“Virtual reality is likely to have implications both in the world of consumers and commercial users. For example, on the commercial side, VR can also help decision makers plan the outlook of a retail space, and even visualize concepts about products before they are manufactured,” said Frost & Sullivan in a report titled ‘Future Applications of Virtual Reality’.
“For consumers, it is likely to replace television, social networks, game consoles and even smartphone, as a medium that people plug in to consume content or interact with others across the globe.”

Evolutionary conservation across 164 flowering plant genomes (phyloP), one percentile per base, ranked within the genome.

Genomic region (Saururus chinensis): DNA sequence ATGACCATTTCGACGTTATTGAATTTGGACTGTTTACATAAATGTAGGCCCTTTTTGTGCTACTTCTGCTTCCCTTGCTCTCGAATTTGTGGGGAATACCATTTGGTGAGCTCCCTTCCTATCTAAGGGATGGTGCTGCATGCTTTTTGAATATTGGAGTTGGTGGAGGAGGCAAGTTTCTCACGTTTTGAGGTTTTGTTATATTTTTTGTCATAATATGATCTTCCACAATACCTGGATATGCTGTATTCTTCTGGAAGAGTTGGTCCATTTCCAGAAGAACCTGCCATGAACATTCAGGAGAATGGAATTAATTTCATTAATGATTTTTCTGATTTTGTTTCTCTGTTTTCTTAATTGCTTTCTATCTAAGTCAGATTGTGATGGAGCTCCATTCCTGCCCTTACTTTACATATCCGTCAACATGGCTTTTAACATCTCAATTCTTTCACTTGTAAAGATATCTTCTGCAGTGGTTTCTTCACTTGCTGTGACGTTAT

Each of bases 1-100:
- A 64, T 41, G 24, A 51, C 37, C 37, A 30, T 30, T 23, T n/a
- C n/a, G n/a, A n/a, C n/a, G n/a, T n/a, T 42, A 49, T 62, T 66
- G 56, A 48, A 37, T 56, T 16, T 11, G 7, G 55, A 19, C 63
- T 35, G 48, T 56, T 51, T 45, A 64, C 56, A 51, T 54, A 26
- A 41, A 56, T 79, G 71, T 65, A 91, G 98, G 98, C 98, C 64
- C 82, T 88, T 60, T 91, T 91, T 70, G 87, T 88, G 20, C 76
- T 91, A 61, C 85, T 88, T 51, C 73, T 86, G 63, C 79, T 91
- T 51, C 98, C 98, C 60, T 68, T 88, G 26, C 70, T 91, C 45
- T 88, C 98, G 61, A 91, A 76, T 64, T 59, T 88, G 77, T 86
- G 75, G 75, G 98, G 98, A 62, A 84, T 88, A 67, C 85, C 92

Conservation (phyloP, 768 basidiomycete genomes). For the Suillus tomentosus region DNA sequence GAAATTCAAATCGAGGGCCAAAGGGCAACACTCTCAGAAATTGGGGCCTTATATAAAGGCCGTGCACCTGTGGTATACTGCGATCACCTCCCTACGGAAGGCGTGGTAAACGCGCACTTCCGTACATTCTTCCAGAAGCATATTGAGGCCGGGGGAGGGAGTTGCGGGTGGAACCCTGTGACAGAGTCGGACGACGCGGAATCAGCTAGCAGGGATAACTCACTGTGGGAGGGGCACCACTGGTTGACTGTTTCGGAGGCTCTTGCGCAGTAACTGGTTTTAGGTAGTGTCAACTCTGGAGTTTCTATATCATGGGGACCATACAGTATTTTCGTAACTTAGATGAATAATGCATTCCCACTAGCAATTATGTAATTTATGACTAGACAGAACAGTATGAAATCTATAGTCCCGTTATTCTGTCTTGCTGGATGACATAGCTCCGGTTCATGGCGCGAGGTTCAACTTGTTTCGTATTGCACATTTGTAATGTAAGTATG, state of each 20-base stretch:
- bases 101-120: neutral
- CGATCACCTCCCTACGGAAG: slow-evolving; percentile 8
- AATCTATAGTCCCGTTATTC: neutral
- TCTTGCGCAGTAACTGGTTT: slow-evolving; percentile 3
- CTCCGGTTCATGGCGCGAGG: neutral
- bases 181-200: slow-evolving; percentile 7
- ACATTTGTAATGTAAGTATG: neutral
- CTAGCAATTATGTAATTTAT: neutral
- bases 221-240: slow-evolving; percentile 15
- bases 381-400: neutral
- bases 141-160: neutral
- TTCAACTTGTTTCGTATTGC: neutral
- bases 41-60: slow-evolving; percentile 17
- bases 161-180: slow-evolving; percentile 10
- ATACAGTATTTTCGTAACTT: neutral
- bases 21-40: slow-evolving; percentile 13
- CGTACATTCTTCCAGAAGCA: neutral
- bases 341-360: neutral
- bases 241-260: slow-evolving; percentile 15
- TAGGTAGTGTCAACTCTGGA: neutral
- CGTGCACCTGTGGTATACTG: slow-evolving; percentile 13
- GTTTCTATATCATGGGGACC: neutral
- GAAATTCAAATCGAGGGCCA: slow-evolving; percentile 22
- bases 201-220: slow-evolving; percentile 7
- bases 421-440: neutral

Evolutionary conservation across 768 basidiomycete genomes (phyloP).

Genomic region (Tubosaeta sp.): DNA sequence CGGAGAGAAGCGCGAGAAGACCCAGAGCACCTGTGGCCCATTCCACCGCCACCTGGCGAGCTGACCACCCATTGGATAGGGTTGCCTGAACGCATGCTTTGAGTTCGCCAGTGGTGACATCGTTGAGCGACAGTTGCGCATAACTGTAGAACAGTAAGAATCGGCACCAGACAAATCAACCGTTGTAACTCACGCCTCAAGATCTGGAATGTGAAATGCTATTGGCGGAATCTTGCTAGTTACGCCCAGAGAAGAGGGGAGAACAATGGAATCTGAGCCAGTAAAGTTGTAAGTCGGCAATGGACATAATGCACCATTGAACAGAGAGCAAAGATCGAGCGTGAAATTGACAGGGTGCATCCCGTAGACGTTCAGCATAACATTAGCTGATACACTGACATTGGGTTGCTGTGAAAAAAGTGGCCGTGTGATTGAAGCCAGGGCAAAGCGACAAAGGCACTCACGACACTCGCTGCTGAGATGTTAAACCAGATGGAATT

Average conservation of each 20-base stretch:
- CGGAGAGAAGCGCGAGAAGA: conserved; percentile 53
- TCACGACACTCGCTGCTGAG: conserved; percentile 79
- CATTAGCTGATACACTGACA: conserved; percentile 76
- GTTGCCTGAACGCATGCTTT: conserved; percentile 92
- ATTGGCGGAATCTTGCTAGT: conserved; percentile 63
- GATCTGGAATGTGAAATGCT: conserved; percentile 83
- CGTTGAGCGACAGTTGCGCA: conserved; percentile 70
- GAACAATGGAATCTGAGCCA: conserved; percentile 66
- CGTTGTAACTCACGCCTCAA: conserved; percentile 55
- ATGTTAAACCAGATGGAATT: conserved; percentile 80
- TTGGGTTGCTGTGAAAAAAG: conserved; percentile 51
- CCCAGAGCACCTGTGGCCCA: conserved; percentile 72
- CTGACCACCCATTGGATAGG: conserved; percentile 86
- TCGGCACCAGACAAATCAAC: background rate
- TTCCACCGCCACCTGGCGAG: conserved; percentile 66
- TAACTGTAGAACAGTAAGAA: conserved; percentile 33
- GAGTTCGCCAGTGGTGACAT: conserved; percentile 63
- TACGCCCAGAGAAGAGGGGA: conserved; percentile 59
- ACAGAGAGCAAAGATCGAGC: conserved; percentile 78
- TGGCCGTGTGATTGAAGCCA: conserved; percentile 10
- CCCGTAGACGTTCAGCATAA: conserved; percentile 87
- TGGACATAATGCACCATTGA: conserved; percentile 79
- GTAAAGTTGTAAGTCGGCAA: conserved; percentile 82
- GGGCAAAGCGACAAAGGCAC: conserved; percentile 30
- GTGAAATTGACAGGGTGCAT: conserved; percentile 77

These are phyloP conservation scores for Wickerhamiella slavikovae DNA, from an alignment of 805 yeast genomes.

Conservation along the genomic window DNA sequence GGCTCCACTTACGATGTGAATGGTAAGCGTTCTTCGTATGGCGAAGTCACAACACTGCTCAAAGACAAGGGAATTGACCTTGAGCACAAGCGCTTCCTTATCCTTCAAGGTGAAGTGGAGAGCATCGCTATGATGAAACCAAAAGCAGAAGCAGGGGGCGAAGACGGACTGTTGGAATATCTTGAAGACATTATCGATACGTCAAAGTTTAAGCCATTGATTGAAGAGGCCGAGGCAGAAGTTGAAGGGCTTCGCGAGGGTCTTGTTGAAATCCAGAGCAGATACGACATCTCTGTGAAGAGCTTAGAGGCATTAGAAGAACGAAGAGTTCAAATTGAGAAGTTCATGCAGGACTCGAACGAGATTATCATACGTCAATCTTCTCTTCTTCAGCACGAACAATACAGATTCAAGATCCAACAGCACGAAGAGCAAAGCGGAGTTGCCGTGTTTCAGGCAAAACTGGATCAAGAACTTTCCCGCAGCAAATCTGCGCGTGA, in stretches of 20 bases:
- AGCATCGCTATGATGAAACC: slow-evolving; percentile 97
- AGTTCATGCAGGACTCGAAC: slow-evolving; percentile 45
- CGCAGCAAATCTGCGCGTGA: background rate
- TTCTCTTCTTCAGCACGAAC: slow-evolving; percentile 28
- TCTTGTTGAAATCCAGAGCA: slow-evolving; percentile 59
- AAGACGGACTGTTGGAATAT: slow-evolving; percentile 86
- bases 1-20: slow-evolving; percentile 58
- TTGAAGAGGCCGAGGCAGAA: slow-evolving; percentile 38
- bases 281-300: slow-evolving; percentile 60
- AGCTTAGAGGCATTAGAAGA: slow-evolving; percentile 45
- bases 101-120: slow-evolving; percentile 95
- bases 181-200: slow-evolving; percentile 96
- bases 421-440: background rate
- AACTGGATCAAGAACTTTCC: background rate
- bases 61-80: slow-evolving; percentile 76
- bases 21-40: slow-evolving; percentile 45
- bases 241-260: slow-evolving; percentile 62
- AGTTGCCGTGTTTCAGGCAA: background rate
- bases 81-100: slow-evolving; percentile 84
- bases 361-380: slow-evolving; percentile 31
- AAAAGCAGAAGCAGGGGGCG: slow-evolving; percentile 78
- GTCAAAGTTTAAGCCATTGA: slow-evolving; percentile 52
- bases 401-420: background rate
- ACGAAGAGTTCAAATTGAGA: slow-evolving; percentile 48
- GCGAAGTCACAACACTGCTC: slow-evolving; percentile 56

Based on its research, the company claims that the global VR hardware and software market is expected to grow from US$1.37 billion (€1.29 billion) in 2015 to US$33.90 billion by 2022, at a compound annual growth rate of 57.8% between 2016 and 2022.
Frost & Sullivan points out that VR is “different and unique” for the users compared to watching a movie or playing a video game, as the user is allowed to become an active participant in an environment which is entirely detached from reality.
27 September 2020 @ 09:00:00 UTC
26 September 2020 @ 18:00:00 UTC
26 September 2020 @ 17:10:00 UTC
DTVE: the week in view – Six more months of COVID-19 restrictions – where does sports broadcasting go from here?… twitter.com/i/web/status/1…
26 September 2020 @ 12:00:01 UTC